First published on 28 Aug 2012. Updated on 15 Oct 2012.
So, how did we go with our Craft Beer Week challenge? Well, here's the grain-to-schooey breakdown:
To start, we want to pick a special flavour – something no one else is doing. Adriano Zumbo and Darren Robertson from the Three Blue Ducks are also brewing beers to be showcased the same night as Time Out (that’s the 23rd of October at 4 Pines, folks) so we mentally tick off anything foraged and anything remotely resembling a macaron.
We sit down with head brewer Andrew Tweddell and spit-ball some ideas. Most of which he shoots down. Guinness, oyster and surf weeds? Nope. Wagon Wheel? Nuh uh. Toobs? Burger Rings? Twisties? Just stop right there. We’re running out of ideas at this point, and were about to suggest yabby sandwich, when it comes to us: New Orleans Breakfast – a mash-up of chicory coffee and beignets, cinnamon and dandelion. He likes it. We make a brew date and spend a lot of time boasting to anyone that’ll listen in the meantime.
The big day arrives, and it turns out drinking beer is a lot easier than brewing it.
8.am Now, Andrew is an early riser and we’re not used to getting out of bed before the sun’s high in the sky. But we rouse ourselves and get over to Manly at 8am (akin to midday in a brewer’s books).
We grab a coffee from Barefoot Coffee Traders
and talk tactics. Andrew runs us through the whole process, which is something of a waiting – then rushing around – then waiting some more game.
Check and read the recipe card. Turns out making beer is much like any recipe – it’s all about getting things to the right temperature, and adding the right ingredients, measured in the right quantities, at the right time. Of course, it also helps to have a master brewer on hand. Left to our own devices, we're pretty sure 4 Pines would've blown up by now.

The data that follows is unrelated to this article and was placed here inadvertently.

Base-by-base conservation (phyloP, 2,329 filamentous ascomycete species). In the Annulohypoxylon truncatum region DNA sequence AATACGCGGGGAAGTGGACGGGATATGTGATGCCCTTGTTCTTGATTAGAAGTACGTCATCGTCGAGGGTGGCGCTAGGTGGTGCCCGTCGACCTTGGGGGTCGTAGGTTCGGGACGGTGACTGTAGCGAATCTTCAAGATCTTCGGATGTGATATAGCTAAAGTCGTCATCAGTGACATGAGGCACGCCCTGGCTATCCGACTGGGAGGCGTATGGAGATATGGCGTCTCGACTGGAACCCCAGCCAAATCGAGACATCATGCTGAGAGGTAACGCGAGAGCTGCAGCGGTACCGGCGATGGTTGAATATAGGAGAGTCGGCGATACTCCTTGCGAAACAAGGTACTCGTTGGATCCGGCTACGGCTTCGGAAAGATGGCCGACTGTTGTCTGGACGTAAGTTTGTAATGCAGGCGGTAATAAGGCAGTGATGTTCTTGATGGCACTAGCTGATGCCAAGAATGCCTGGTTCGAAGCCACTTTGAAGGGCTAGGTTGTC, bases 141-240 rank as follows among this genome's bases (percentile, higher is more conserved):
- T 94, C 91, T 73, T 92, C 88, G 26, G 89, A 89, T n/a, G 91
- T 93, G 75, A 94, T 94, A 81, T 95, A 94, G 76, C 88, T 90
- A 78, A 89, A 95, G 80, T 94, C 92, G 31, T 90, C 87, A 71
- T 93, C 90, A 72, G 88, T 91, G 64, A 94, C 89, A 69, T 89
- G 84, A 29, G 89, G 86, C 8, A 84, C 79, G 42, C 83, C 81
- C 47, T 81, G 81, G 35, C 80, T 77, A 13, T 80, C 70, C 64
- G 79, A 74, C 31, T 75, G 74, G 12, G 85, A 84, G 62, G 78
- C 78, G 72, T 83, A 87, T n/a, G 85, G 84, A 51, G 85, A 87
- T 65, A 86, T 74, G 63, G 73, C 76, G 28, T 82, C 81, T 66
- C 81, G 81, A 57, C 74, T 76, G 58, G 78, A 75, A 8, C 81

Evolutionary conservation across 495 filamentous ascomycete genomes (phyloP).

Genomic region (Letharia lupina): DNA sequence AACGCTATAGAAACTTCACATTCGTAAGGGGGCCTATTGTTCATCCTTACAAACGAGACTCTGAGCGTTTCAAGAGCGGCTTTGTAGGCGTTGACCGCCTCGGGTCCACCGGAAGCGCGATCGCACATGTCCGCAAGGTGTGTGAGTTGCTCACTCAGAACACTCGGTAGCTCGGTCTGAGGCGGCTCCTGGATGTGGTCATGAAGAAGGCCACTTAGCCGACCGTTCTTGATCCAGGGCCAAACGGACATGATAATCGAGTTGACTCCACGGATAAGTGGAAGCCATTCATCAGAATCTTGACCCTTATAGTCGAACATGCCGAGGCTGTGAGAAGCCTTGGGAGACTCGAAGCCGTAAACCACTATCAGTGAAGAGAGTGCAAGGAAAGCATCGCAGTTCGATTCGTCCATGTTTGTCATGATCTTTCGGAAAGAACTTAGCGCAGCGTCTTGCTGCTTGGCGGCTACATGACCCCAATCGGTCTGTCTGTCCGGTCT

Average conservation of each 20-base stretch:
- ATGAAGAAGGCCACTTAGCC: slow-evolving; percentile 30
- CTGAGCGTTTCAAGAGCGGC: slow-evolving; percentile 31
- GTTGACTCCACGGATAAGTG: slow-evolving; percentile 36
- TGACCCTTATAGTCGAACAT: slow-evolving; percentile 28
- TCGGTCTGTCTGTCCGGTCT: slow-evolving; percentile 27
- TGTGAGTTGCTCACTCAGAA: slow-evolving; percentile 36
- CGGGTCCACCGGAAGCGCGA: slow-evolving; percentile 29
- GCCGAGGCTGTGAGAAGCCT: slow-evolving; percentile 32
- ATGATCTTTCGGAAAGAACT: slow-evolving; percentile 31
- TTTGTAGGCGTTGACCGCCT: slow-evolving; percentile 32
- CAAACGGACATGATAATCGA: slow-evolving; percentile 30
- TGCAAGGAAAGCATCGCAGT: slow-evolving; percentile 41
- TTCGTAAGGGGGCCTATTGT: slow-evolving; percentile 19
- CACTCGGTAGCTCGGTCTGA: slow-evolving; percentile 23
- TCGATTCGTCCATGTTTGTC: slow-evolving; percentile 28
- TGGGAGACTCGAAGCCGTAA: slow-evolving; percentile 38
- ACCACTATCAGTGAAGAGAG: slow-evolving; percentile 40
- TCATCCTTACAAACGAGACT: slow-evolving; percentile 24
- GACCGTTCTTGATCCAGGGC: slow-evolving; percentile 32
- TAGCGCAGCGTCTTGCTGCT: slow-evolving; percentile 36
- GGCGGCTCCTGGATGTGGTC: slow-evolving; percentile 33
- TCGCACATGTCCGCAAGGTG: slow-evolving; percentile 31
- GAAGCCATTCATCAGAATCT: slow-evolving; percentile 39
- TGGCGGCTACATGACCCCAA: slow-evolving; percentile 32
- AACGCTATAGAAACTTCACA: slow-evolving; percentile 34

We crush up the dandelion and chicory in a mortar and pestle and measure out hops (there’s one called ‘Fuggles’ to our great delight).
Mash in. This basically equates to us insisting on pouring the huge, heavy sacks of barley, oats and malt into the giant stainless steel kettle while it fills with water. Andrew had to pour the first quarter of each bag before we could lift them.
We test the mix for starch by dropping a little iodine on a plateful of the watery mash. If it turns up black, there’s still too much starch, and it needs to be cooked out. And lo, it turns black.
More waiting and fiddling with heat and water levels and knobs and dials (cue taking selfies for Twitter wearing giant plastic goggles and big gloves). Then it all happens quite quickly. The proto-beer is flushed and filtered into the second kettle. You actually get to watch the beer make its way over to the other kettle, Augustus Gloop-style.
The second kettle starts to fill up. Once the element is covered (a bit like those old ceramic kettles your nan would’ve had) and the mix gets up to 90 degrees, we can start adding the exciting stuff.
12.30 We kick back and eat a chicken parma.
Add the hops. This is about the time you’re most likely to get a steam burn – opening the lid on a giant vat of boiling almost-beer. But we are hard-core. We are Jesse Pinkman to Andrew’s Walter White. We do not fear steam. Much.
1pm Add the dandelion, chicory and cinnamon. It smells like a Donut King in here. There’s a bit of fear we’ve gone too hard on the cinnamon.
1.30pm Muck out the mash from the first kettle – 125kg of the stuff, which gets picked up weekly by a nearby dairy farmer. He claims to notice a huge difference in the milk if he ever misses a batch.
2pm The beer’s ready to go into the final tank to get chilled down. Andrew pours in the live yeast. It’ll now take a month before the beer’s ready to drink.
The Time Out brew, New Orleans breakfast, will be launched on the evening of October 23 at 4 Pines, alongside craft beers from the Three Blue Ducks’ Darren Robertson and Adriano Zumbo. Come along and try them for yourself. All it’ll cost you is the price of a beer.